Full project details
A state-of-the-art research building, designed with thinking spaces to maximise the cross fertilisation of ideas
The Biochemistry Department is the largest in the UK and renowned for its research into DNA, cell growth and immunity. It brings together the top international scientists in bioinformatics, gene culture and biochemistry; within a modern 24 hour environment. The building is an expansive and distinctive facility with sky reaching glass facades and coloured fins and houses over 300 lecturers, researchers and students. It challenges preconceptions about how a research facility should be designed and has transformed the previous facility's outmoded buildings spread across the science area.
From the outset, the focus was to encourage interaction and collaboration between researchers and groups. The building eliminates the public perception of the secretive nature of research with its high transparent glass elevations and research spaces that open out the external face, reiterating the value and integrity of biomedical research. The atrium is naturally lit and ventilated with research spaces linked by a corridor to study areas, creating an open and transparent space, which maximises light and focuses on interaction between groups.
The site was very confined and situated close to the city centre, next to a Grade II listed building containing 800 students. This required a robust logistics plan and extensive stakeholder liaison between our dedicated logistics manager and the University. The project team organised weekly meetings with neighbours and stakeholders to keep them informed throughout the entire programme. This proved a great success and enhanced confidence in our commitment to operating as a considerate constructor. Deliveries to site were coordinated on a ‘just in time’ basis, using a materials holding area, situated just outside the city to organise deliveries within agreed time frames.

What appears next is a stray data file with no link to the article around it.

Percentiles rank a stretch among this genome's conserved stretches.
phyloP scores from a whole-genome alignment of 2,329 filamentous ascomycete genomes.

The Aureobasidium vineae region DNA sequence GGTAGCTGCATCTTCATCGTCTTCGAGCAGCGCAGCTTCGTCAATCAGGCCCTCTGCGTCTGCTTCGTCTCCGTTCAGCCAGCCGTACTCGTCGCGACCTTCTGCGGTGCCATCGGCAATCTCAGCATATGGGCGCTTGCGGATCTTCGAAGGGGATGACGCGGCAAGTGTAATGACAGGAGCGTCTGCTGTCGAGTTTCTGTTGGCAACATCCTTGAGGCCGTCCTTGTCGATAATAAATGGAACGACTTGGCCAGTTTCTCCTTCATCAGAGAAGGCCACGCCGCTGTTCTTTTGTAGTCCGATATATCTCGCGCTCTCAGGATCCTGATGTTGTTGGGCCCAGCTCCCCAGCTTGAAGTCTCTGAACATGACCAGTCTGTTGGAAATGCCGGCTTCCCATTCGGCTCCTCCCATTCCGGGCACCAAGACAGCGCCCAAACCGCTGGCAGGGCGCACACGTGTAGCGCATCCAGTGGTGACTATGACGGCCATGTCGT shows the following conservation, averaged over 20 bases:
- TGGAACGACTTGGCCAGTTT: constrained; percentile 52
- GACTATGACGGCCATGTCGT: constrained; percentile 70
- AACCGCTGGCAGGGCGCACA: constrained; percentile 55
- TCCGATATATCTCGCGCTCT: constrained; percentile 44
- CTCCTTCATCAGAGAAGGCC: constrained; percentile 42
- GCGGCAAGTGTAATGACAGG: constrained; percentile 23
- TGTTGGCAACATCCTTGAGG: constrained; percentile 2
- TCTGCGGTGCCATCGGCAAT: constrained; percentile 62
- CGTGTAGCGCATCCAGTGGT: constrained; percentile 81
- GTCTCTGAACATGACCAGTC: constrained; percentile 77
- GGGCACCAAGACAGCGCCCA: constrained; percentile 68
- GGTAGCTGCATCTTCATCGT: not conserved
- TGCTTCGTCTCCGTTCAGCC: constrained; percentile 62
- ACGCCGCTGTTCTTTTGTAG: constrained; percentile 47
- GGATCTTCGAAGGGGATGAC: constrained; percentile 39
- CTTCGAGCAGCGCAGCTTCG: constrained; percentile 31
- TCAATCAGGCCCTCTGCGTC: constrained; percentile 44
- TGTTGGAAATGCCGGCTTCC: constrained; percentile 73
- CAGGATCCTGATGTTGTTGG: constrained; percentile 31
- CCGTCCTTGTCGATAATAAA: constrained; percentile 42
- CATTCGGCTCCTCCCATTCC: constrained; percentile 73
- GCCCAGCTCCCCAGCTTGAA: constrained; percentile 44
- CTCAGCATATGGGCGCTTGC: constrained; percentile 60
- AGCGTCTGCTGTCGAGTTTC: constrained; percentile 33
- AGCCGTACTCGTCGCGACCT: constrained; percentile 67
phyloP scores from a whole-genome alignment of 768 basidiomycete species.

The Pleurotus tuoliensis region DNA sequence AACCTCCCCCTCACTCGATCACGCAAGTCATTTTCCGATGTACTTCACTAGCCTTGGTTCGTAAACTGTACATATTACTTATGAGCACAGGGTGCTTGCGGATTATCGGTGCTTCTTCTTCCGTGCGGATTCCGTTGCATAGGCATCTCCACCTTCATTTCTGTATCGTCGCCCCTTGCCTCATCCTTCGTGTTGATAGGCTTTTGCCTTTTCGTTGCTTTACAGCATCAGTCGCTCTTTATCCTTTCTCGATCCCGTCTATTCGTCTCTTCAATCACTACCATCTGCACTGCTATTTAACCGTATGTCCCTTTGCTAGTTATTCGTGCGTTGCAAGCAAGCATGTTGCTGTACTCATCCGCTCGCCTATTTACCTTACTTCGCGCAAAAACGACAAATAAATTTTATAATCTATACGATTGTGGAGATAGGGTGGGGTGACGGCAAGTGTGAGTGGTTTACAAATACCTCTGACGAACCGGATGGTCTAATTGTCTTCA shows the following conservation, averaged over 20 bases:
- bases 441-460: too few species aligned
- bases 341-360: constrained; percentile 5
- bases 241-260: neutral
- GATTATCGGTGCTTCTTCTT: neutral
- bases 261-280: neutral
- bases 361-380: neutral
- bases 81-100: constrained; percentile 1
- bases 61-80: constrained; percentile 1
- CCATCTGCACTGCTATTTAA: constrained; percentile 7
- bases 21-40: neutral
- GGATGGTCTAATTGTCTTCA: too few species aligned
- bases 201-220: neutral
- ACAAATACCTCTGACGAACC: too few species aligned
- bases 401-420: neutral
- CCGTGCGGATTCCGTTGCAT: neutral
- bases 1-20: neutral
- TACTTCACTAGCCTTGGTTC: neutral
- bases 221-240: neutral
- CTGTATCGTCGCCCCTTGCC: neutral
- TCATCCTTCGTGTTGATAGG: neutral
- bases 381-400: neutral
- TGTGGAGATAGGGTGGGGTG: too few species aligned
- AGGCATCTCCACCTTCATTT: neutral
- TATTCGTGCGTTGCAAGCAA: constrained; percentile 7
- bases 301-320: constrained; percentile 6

Traffic management was key for the University and Oxford City Council; especially during the excavation phase when more than 24,000m³ of material was removed; equating to 3,000 wagons passing through the area. We created an effective traffic management plan through intelligent planning and maintaining good communication with the statutory authorities and neighbours.
Offsite modular approach
We minimised the impact of our presence by adopting an offsite approach that encompassed modular cladding elements, building services plant, distribution risers, horizontal pipework and ductwork.
We exceeded the University’s environmental objectives by introducing water harvesting to supply WC cisterns and building in a natural air supply drawn through vents at ground level, heated and fed into the atrium. This ventilates the main stairs and flues at roof level and reduces the need for extensive ductwork and powered circulation fans.
- Gold CIOB Construction Manager of the Year
- Silver – Considerate Constructor Scheme
- RIBA Award